How to Ace an Interview

This blog post has been updated by Kristina Rust, Career Consultant on April 1, 2024 for relevancy, inclusivity, and formatting.

It's the time of year when college students are accepting and participating in a number of interviews. You only have one chance to make a first impression with a hiring manager, so whether you're an interviewing pro or a first timer, here are 5 tips to help you stand out amongst the crowd.

1. Arrive early. First impressions are everything. Showing up late to an interview can convey a lack of attention to detail and poor time management skills. To avoid these issues, plan to arrive 10-15 minutes early for in-person interviews and 5 minutes early for virtual interviews. Arriving early allows you to gather your thoughts before the interview, check in, and look your outfit over one last time.

2. Dress Professionally. For any interview, whether the industry leans toward a formal or casual culture, plan to wear a business professional suit (visit our Business Professional Pinterest Board for inspiration). Dressing professionally shows a certain level of respect for the company and that you are taking the process seriously. It also affects the way others percieve you. If you are neat, professional, and put together, people notice that you take pride in your appearance, and most likely, the work that you do! 

3. Research the company. Prepare a thought-out answer when a company asks "What do you know about our company?" or "Why do you want to work for our company?" Conduct research on the company beyond what you can find on the website. Google the company's news articles, research recent mergers, and review the company culture. All great information to present when these questions are posed.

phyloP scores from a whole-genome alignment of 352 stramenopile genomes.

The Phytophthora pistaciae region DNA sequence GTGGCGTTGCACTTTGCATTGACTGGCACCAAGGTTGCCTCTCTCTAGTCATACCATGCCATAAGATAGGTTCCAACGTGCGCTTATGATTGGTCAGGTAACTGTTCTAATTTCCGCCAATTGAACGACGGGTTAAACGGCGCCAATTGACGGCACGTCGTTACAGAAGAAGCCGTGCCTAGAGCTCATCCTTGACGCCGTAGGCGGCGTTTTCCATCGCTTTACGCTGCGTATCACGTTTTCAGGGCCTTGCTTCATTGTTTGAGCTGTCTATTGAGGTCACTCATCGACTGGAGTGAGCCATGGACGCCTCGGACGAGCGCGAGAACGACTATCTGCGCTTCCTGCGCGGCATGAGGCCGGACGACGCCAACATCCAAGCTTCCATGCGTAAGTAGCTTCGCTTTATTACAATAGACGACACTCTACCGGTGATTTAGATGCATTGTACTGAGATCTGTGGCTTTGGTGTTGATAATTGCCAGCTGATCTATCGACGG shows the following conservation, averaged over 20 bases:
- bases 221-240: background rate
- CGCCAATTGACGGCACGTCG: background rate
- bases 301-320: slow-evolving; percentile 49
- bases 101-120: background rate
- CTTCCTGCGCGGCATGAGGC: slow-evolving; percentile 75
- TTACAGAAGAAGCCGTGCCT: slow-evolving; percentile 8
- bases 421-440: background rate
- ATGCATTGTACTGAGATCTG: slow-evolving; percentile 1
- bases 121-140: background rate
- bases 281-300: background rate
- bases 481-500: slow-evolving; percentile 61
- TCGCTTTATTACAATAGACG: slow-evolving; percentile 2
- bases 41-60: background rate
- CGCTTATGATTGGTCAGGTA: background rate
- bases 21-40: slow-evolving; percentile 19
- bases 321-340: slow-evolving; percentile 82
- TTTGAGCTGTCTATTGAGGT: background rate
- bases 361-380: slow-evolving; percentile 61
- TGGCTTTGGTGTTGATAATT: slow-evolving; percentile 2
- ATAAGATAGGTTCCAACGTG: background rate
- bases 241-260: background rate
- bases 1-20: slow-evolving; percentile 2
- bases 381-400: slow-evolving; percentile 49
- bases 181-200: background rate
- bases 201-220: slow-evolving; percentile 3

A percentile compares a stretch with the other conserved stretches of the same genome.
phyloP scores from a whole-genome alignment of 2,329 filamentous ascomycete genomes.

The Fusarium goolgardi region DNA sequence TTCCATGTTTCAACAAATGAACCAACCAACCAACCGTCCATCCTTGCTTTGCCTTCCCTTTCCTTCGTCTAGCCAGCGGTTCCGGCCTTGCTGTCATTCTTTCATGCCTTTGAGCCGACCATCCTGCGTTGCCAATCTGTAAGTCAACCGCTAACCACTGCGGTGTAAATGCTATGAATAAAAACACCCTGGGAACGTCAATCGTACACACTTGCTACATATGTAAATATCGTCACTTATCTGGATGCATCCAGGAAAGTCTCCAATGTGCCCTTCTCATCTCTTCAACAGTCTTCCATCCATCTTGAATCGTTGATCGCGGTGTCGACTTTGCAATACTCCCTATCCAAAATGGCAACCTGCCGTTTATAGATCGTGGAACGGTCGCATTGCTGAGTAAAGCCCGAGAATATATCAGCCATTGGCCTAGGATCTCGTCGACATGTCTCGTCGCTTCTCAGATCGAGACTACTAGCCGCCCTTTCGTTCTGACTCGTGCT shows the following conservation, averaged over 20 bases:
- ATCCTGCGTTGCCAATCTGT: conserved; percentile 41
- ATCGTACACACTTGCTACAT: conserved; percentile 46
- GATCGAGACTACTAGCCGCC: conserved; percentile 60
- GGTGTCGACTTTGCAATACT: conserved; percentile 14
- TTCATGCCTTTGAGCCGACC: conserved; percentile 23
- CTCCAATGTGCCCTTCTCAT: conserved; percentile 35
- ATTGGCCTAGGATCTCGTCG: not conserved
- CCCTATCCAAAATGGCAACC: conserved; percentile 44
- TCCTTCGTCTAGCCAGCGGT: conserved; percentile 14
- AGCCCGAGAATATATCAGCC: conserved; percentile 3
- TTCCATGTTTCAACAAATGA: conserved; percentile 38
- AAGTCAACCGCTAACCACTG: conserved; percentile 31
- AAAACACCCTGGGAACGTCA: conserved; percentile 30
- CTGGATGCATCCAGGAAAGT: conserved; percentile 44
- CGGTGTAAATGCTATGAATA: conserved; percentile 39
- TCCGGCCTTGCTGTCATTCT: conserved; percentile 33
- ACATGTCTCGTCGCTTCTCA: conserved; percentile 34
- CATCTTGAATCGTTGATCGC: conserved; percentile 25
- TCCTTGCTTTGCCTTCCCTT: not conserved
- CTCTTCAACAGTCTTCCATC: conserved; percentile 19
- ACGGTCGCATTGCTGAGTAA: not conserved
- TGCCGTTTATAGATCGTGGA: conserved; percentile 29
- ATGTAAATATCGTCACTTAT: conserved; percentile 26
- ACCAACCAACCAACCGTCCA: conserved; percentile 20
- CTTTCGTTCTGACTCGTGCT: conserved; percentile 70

4. Ask final questions. Asking thoughtful questions at the end of the interview demonstrates your interest in the company, shows you want to learn more about the company, and establishes your preparedness. It also can provide further insight into the position and help you make an informed decision regarding career fit and potential growth.

5. Send a follow-up email or letter. Most students neglect to send a thank you email for a multitude of reasons (view our Thank You: After Interview from our E-mail Correspondence Examples). No excuses! Sending a follow up message won't get you the position, but it will help separate you from other candidates. Use the thank you letter to remind the hiring manager of your qualifications relative to the position and to reiterate your interest in the position.  

Bonus. Make sure you appear confident and collected for your interview. The best way to ace an interview is to prepare to the best of your ability. You can't predict every aspect of an interview, but by following these 5 tips, you will feel less nervous and more ready to present your skills in the most effective way.

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